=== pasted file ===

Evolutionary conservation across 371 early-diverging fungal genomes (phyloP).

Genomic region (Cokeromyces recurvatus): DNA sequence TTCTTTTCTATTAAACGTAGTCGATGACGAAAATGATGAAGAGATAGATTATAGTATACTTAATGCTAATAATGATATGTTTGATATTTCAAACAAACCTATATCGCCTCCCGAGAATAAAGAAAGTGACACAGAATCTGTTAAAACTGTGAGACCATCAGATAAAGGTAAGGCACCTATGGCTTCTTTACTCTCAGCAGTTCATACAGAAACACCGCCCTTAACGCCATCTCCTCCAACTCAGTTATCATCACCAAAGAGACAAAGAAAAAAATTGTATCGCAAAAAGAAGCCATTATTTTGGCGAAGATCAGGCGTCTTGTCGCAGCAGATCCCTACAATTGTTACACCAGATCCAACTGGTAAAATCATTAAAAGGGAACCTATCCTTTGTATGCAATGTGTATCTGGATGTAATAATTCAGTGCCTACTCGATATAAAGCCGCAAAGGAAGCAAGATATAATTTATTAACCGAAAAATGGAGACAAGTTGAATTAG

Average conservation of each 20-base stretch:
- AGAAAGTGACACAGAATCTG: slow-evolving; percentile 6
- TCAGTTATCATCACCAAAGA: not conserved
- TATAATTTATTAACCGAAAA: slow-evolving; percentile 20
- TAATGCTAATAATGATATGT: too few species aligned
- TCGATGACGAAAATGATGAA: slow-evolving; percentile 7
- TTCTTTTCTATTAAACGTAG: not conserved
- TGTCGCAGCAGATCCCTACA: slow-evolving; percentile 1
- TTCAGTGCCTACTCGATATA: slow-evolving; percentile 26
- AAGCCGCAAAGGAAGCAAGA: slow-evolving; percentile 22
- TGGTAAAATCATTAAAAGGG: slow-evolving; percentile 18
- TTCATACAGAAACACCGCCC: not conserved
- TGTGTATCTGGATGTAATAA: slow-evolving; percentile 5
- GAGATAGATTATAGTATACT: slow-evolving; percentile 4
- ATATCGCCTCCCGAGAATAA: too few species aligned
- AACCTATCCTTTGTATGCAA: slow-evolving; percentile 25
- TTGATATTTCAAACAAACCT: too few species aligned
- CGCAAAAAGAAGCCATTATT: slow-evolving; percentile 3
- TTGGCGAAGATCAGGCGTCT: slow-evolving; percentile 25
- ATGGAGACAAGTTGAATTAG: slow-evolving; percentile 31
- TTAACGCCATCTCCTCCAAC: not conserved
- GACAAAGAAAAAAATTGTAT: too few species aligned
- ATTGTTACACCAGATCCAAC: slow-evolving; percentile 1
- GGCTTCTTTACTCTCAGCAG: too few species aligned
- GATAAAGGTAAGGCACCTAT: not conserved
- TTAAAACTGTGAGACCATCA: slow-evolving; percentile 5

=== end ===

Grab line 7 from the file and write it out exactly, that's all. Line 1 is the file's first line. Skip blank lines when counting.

- TAATGCTAATAATGATATGT: too few species aligned